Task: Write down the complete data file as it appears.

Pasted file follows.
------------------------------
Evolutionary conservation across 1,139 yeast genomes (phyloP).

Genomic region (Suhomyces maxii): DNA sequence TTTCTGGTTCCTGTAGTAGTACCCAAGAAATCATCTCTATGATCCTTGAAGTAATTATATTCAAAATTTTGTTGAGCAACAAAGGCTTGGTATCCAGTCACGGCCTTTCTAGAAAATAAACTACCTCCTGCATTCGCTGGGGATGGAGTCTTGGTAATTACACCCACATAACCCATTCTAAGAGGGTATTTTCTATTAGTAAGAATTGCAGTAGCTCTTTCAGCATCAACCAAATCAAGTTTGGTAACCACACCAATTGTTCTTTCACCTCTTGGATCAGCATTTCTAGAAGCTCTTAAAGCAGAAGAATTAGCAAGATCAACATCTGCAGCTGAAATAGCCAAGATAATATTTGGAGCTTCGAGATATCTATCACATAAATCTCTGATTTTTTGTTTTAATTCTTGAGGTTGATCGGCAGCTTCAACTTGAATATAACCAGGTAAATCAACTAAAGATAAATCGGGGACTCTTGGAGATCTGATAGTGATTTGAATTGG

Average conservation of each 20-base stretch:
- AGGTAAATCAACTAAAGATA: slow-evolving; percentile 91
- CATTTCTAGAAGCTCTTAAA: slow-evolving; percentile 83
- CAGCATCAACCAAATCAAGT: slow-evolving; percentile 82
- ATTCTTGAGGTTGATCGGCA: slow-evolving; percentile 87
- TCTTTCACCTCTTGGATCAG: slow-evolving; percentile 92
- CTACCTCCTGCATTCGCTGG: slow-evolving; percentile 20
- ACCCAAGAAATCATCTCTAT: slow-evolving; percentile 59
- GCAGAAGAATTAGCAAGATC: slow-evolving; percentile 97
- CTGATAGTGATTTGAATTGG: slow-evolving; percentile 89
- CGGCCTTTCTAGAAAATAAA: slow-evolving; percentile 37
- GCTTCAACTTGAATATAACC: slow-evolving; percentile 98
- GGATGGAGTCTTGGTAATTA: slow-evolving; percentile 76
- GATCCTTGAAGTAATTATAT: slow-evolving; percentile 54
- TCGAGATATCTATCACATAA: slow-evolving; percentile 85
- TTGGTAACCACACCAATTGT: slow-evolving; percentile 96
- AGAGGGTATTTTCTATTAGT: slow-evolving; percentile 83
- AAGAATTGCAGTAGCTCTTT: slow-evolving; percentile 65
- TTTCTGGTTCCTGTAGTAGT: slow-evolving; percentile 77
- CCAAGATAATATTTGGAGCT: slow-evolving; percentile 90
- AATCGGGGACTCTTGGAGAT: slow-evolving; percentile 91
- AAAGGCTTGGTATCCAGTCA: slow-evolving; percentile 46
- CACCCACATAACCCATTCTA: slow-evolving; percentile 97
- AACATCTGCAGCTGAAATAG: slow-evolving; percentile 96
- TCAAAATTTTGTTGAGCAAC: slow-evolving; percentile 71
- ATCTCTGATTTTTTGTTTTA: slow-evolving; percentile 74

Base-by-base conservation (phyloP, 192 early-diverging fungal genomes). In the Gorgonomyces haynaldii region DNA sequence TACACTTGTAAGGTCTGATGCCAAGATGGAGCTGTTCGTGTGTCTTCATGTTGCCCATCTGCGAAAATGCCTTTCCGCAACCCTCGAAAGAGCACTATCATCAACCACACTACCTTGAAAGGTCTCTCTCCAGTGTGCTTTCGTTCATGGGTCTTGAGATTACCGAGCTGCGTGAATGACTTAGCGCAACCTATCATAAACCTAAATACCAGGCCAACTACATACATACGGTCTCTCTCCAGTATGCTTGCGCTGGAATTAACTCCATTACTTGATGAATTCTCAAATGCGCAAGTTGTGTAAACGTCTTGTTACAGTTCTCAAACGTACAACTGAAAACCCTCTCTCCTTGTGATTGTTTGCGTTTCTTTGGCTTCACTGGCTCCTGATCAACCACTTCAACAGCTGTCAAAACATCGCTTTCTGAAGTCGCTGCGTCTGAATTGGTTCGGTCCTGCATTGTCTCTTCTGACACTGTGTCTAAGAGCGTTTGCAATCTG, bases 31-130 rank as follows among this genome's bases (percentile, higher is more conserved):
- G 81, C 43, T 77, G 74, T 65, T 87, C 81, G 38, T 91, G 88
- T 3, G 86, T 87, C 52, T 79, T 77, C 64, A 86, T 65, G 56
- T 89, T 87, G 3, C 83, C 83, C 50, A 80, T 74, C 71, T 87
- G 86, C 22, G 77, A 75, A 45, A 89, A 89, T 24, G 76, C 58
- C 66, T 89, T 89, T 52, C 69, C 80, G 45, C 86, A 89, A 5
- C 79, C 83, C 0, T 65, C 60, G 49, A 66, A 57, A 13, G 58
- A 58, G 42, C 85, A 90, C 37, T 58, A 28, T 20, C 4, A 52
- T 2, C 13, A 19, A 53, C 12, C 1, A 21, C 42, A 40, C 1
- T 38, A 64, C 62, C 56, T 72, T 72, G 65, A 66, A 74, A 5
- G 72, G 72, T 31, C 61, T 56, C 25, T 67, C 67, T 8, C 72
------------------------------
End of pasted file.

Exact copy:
Evolutionary conservation across 1,139 yeast genomes (phyloP).

Genomic region (Suhomyces maxii): DNA sequence TTTCTGGTTCCTGTAGTAGTACCCAAGAAATCATCTCTATGATCCTTGAAGTAATTATATTCAAAATTTTGTTGAGCAACAAAGGCTTGGTATCCAGTCACGGCCTTTCTAGAAAATAAACTACCTCCTGCATTCGCTGGGGATGGAGTCTTGGTAATTACACCCACATAACCCATTCTAAGAGGGTATTTTCTATTAGTAAGAATTGCAGTAGCTCTTTCAGCATCAACCAAATCAAGTTTGGTAACCACACCAATTGTTCTTTCACCTCTTGGATCAGCATTTCTAGAAGCTCTTAAAGCAGAAGAATTAGCAAGATCAACATCTGCAGCTGAAATAGCCAAGATAATATTTGGAGCTTCGAGATATCTATCACATAAATCTCTGATTTTTTGTTTTAATTCTTGAGGTTGATCGGCAGCTTCAACTTGAATATAACCAGGTAAATCAACTAAAGATAAATCGGGGACTCTTGGAGATCTGATAGTGATTTGAATTGG

Average conservation of each 20-base stretch:
- AGGTAAATCAACTAAAGATA: slow-evolving; percentile 91
- CATTTCTAGAAGCTCTTAAA: slow-evolving; percentile 83
- CAGCATCAACCAAATCAAGT: slow-evolving; percentile 82
- ATTCTTGAGGTTGATCGGCA: slow-evolving; percentile 87
- TCTTTCACCTCTTGGATCAG: slow-evolving; percentile 92
- CTACCTCCTGCATTCGCTGG: slow-evolving; percentile 20
- ACCCAAGAAATCATCTCTAT: slow-evolving; percentile 59
- GCAGAAGAATTAGCAAGATC: slow-evolving; percentile 97
- CTGATAGTGATTTGAATTGG: slow-evolving; percentile 89
- CGGCCTTTCTAGAAAATAAA: slow-evolving; percentile 37
- GCTTCAACTTGAATATAACC: slow-evolving; percentile 98
- GGATGGAGTCTTGGTAATTA: slow-evolving; percentile 76
- GATCCTTGAAGTAATTATAT: slow-evolving; percentile 54
- TCGAGATATCTATCACATAA: slow-evolving; percentile 85
- TTGGTAACCACACCAATTGT: slow-evolving; percentile 96
- AGAGGGTATTTTCTATTAGT: slow-evolving; percentile 83
- AAGAATTGCAGTAGCTCTTT: slow-evolving; percentile 65
- TTTCTGGTTCCTGTAGTAGT: slow-evolving; percentile 77
- CCAAGATAATATTTGGAGCT: slow-evolving; percentile 90
- AATCGGGGACTCTTGGAGAT: slow-evolving; percentile 91
- AAAGGCTTGGTATCCAGTCA: slow-evolving; percentile 46
- CACCCACATAACCCATTCTA: slow-evolving; percentile 97
- AACATCTGCAGCTGAAATAG: slow-evolving; percentile 96
- TCAAAATTTTGTTGAGCAAC: slow-evolving; percentile 71
- ATCTCTGATTTTTTGTTTTA: slow-evolving; percentile 74

Base-by-base conservation (phyloP, 192 early-diverging fungal genomes). In the Gorgonomyces haynaldii region DNA sequence TACACTTGTAAGGTCTGATGCCAAGATGGAGCTGTTCGTGTGTCTTCATGTTGCCCATCTGCGAAAATGCCTTTCCGCAACCCTCGAAAGAGCACTATCATCAACCACACTACCTTGAAAGGTCTCTCTCCAGTGTGCTTTCGTTCATGGGTCTTGAGATTACCGAGCTGCGTGAATGACTTAGCGCAACCTATCATAAACCTAAATACCAGGCCAACTACATACATACGGTCTCTCTCCAGTATGCTTGCGCTGGAATTAACTCCATTACTTGATGAATTCTCAAATGCGCAAGTTGTGTAAACGTCTTGTTACAGTTCTCAAACGTACAACTGAAAACCCTCTCTCCTTGTGATTGTTTGCGTTTCTTTGGCTTCACTGGCTCCTGATCAACCACTTCAACAGCTGTCAAAACATCGCTTTCTGAAGTCGCTGCGTCTGAATTGGTTCGGTCCTGCATTGTCTCTTCTGACACTGTGTCTAAGAGCGTTTGCAATCTG, bases 31-130 rank as follows among this genome's bases (percentile, higher is more conserved):
- G 81, C 43, T 77, G 74, T 65, T 87, C 81, G 38, T 91, G 88
- T 3, G 86, T 87, C 52, T 79, T 77, C 64, A 86, T 65, G 56
- T 89, T 87, G 3, C 83, C 83, C 50, A 80, T 74, C 71, T 87
- G 86, C 22, G 77, A 75, A 45, A 89, A 89, T 24, G 76, C 58
- C 66, T 89, T 89, T 52, C 69, C 80, G 45, C 86, A 89, A 5
- C 79, C 83, C 0, T 65, C 60, G 49, A 66, A 57, A 13, G 58
- A 58, G 42, C 85, A 90, C 37, T 58, A 28, T 20, C 4, A 52
- T 2, C 13, A 19, A 53, C 12, C 1, A 21, C 42, A 40, C 1
- T 38, A 64, C 62, C 56, T 72, T 72, G 65, A 66, A 74, A 5
- G 72, G 72, T 31, C 61, T 56, C 25, T 67, C 67, T 8, C 72